I completed a sprint distance triathlon last weekend with a 300 meter swim, 11.8 mile bike, 5k run. I finished in 1:22:04, 23rd of 40. Swim 9:18, transition 1 in 2:18, bike 44:33, transition 2 in 0:36, run 25:23. As the only person in my age group I was both first and last. This was my first triathlon as well as my first swim or bike event.
The big question mark for me with the triathlon was the swim portion. I never had swim training or participated in anything more than fun swimming in pools, creeks and ponds. Riding a bicycle and running don't have the same breathing challenge as swimming. And in a race swimmers are not supposed to just stop and stand up when out of breath.
|Poster that Matt and Katherine (and grandbaby) gave to cheer me on|
Based on predicted swim times, we were arranged with faster swimmers first. The swim would go in a serpentine fashion through 6 lanes, with a new swimmer starting every 15 seconds. I was lined up near the end of the swimmers 5 or 6 from last. I had estimated a 10 minute swim time based on my
It seemed like a long wait at poolside until my turn came to cross the timing mat and jump in at the deep end to start my swim. While waiting I noticed some swimmers not doing so well and thought about not being the only one like that. My swim started as planned, counting my strokes, focusing on
kicking, exhaling, relaxed breathing and rolling a little further to breathe in.
After another lap a male swimmer was resting at the wall and let me pass. From then on it was just a matter of continuing to complete laps, looking ahead for other swimmers and checking progress toward the end. It felt like I should be closer to done. I remember noticing a shapely lady in the next lane and her two piece swimsuit and immediately wished such sights didn't distract me - I still had to survive my swim! Finally only one length remained and I tried swimming faster but soon had to settle back into my standard rhythm. I remember noticing the lifeguard standing at the side of the last lane. I had decided one of my goals was to finish the swim without lifeguard assistance and it seemed I would make it.
At the end of the pool I scooted over to the ladder to get out, leave the building and run to the transition area to prepare for the bike.
I sat down to dry my feet and put on socks and shoes. I took a swallow of my coffee and honey mix and then some water. There was a shirt to put on, then race belt with number, helmet, glasses, adjust my mirror and push the bike out to the road. Once on the bike I started my watch and thanked the police officer who stopped traffic for each of us crossing the main road. At the first turn several friends were waiting to offer encouragement.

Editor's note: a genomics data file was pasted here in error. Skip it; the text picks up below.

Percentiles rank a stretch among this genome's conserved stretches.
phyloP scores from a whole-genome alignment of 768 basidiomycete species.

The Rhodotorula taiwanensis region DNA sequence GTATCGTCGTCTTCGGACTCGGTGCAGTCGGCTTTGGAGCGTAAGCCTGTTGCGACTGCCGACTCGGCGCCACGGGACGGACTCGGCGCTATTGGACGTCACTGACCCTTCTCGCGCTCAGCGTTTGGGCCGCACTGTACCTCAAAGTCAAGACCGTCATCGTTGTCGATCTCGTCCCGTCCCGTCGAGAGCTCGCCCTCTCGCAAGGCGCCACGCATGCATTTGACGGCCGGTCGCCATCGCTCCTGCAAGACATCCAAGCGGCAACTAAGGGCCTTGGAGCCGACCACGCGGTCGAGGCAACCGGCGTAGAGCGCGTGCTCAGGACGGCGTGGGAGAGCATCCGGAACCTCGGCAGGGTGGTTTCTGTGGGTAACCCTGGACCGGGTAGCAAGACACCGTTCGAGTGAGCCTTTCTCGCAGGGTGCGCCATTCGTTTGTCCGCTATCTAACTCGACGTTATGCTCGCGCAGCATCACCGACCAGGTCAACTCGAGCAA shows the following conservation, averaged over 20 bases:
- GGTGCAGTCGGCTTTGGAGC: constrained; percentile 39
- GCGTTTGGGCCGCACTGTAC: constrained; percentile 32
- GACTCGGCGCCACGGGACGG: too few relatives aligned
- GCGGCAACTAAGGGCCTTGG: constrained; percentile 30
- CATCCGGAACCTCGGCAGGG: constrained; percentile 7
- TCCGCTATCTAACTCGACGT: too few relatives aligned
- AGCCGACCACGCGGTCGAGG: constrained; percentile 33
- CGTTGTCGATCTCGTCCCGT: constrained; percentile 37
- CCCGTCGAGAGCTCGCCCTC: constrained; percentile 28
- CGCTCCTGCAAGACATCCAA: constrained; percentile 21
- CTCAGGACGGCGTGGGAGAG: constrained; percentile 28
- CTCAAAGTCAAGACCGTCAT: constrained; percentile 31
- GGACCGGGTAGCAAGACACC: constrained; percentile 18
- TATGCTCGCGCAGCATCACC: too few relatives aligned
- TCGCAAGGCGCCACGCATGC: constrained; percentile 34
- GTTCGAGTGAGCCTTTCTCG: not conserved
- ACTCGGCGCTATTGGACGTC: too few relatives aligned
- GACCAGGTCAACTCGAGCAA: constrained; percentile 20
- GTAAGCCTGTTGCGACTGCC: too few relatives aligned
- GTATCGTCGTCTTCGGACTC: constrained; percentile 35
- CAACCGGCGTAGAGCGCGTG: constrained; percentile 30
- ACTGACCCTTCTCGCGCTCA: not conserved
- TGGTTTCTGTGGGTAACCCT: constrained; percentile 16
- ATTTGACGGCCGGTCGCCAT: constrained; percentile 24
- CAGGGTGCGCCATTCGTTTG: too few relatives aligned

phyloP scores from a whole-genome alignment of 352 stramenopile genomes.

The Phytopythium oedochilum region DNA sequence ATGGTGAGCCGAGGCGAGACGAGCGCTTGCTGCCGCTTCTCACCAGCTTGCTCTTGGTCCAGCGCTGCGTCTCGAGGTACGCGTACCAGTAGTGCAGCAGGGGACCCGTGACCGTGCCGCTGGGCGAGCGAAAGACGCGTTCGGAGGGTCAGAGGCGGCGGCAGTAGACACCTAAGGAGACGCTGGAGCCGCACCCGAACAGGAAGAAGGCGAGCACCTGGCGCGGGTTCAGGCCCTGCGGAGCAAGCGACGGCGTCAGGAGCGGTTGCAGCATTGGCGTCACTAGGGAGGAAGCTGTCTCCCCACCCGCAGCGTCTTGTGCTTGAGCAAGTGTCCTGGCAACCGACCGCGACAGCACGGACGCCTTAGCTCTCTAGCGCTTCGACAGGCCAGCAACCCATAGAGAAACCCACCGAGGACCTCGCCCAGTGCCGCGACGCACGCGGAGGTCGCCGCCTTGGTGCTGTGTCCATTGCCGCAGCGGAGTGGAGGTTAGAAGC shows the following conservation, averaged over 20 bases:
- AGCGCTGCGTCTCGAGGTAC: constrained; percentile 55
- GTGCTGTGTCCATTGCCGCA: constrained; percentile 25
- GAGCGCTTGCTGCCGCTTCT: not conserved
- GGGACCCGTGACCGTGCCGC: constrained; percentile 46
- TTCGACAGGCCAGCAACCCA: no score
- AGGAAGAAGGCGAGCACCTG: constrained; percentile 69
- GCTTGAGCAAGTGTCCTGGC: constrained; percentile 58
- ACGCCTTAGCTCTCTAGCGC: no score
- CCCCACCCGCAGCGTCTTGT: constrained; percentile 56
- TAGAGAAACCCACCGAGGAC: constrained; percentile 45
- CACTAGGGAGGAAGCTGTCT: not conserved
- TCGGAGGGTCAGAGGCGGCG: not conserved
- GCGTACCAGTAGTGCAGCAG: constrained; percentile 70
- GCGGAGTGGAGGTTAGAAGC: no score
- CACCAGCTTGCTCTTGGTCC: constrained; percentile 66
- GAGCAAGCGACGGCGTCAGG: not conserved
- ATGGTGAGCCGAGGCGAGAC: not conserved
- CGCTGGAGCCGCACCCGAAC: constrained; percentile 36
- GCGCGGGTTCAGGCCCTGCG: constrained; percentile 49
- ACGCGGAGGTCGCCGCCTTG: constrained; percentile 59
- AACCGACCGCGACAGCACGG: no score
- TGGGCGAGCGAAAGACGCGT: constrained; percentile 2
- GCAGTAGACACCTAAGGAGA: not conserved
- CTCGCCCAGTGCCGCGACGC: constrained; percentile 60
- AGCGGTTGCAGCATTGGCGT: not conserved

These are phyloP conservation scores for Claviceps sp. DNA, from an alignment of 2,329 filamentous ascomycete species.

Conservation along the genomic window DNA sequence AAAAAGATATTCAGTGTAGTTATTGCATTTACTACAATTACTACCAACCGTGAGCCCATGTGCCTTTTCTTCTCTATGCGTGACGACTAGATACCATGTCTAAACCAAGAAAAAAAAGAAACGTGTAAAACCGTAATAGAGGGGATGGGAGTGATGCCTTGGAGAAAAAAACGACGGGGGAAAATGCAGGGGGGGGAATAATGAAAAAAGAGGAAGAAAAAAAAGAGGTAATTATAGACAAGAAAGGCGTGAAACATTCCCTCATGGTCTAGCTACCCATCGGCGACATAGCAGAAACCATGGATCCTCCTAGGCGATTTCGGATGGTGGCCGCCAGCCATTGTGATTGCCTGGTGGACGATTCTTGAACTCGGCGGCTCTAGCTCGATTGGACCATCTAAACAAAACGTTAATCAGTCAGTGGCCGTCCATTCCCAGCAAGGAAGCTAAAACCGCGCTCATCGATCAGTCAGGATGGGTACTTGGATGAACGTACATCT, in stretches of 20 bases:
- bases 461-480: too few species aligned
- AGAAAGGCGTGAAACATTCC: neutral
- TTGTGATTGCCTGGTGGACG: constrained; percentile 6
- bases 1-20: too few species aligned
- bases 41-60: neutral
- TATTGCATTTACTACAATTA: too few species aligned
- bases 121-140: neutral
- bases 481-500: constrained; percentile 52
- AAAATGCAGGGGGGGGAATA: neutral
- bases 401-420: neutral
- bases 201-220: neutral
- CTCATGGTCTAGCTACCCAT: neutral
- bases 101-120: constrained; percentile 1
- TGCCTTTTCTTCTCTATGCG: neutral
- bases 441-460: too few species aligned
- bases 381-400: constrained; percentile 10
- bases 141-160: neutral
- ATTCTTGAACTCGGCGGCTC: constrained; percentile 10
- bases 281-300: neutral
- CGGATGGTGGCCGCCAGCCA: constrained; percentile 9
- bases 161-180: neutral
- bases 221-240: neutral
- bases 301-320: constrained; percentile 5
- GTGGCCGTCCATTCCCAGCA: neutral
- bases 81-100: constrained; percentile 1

For the most part the bike portion was uneventful. I passed a few people on the out part of the course. But at the one sharp turn I heard a scuffing sound, then saw a bike go down and the cyclist tumble across the lane. He got up right away and was picking up the bike as I approached. I asked if he would be ok and he said he would. Every turn had a volunteer stopping traffic and directing riders along the course. I drank regularly from my bottle with sport drink.
After the turnaround (almost a mile short due to bridge work) the course was mostly downhill and I picked up some speed. I passed a couple more and was passed once myself. There were a couple times I stopping pressing the pace to rest my bottom which was getting sore or to drink from my bottle. At one spot on the return I was checking my turn sheet and a car passed surprisingly close - I had drifted out near the center of the lane without noticing them approaching. I should have paid better attention. Soon I was approaching the main hill near the end and shifted to the smallest front chainring and the chain came off. I had to stop and get it back on before I could continue. The brief rest made the climb easier than I remembered from previous times.
Once over the hill I saw the same friends again and began thinking of making the transition to run. Cross the main street and thank the officer again. Stop on the street and push the bike into transition. The run motion there was really awkward after pedaling hard on the bike. Park the bike, remove helmet and glasses, take a drink and pick up sunglasses. I started running out of transition the wrong way but realized it in a few steps. When out on the course I hit the lap button on my watch and adjusted my race belt so the bib/number was visible in front.
Less than a half mile out I passed the cheering friends again. One particular phrase I remember hearing was "pace yourself". I was already breathing hard due to the adjustment from bike to run and the hill at that point. But I don't think I took that advice seriously. I remember thinking it was less than a 3 mile run from here, I've done this before. Soon I realized I was overexerting and had to ease the pace. There was a water station with a little girl offering water before the 1 mile mark. I didn't want any yet but thought I'd be sure to accept the offer on the way back - just to be nice.
|Johna, Brenda, Rebecca, Amy|
And I was done. What a hard thing that was!
The race was done well by the YMCA and Racine MultiSports. Since the race field was small, the announcer was able to announce each person's name as they entered transition from swim or bike and when coming to the finish line. That was nice.
Note: photographer credits to my friend Brenda for race photos.